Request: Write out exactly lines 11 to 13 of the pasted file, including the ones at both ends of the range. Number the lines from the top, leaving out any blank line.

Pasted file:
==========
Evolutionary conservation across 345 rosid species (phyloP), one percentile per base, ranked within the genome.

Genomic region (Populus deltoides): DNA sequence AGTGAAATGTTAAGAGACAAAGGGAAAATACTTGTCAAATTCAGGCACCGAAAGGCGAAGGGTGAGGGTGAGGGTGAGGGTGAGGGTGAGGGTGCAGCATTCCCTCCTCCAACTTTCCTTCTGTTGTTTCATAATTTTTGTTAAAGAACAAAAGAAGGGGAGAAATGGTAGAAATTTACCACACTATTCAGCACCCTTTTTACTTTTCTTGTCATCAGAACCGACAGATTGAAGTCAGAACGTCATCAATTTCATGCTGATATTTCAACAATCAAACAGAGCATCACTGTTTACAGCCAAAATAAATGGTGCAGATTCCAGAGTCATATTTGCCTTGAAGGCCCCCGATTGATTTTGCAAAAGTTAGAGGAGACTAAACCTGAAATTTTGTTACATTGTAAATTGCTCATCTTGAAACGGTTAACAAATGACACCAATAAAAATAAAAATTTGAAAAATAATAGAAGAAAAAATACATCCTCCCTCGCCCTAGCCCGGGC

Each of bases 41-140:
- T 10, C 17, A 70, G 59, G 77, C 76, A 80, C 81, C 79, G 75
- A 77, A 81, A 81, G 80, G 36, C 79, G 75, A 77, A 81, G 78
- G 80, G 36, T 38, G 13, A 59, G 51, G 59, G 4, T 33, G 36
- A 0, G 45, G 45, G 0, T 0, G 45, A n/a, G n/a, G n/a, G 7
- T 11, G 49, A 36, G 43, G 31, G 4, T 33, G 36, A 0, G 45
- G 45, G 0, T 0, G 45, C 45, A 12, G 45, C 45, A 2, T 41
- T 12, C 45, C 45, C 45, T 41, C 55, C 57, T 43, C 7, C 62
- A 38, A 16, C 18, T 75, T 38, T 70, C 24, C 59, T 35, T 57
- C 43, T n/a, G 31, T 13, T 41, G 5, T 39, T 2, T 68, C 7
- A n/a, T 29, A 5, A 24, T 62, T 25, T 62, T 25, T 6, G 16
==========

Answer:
- A 38, A 16, C 18, T 75, T 38, T 70, C 24, C 59, T 35, T 57
- C 43, T n/a, G 31, T 13, T 41, G 5, T 39, T 2, T 68, C 7
- A n/a, T 29, A 5, A 24, T 62, T 25, T 62, T 25, T 6, G 16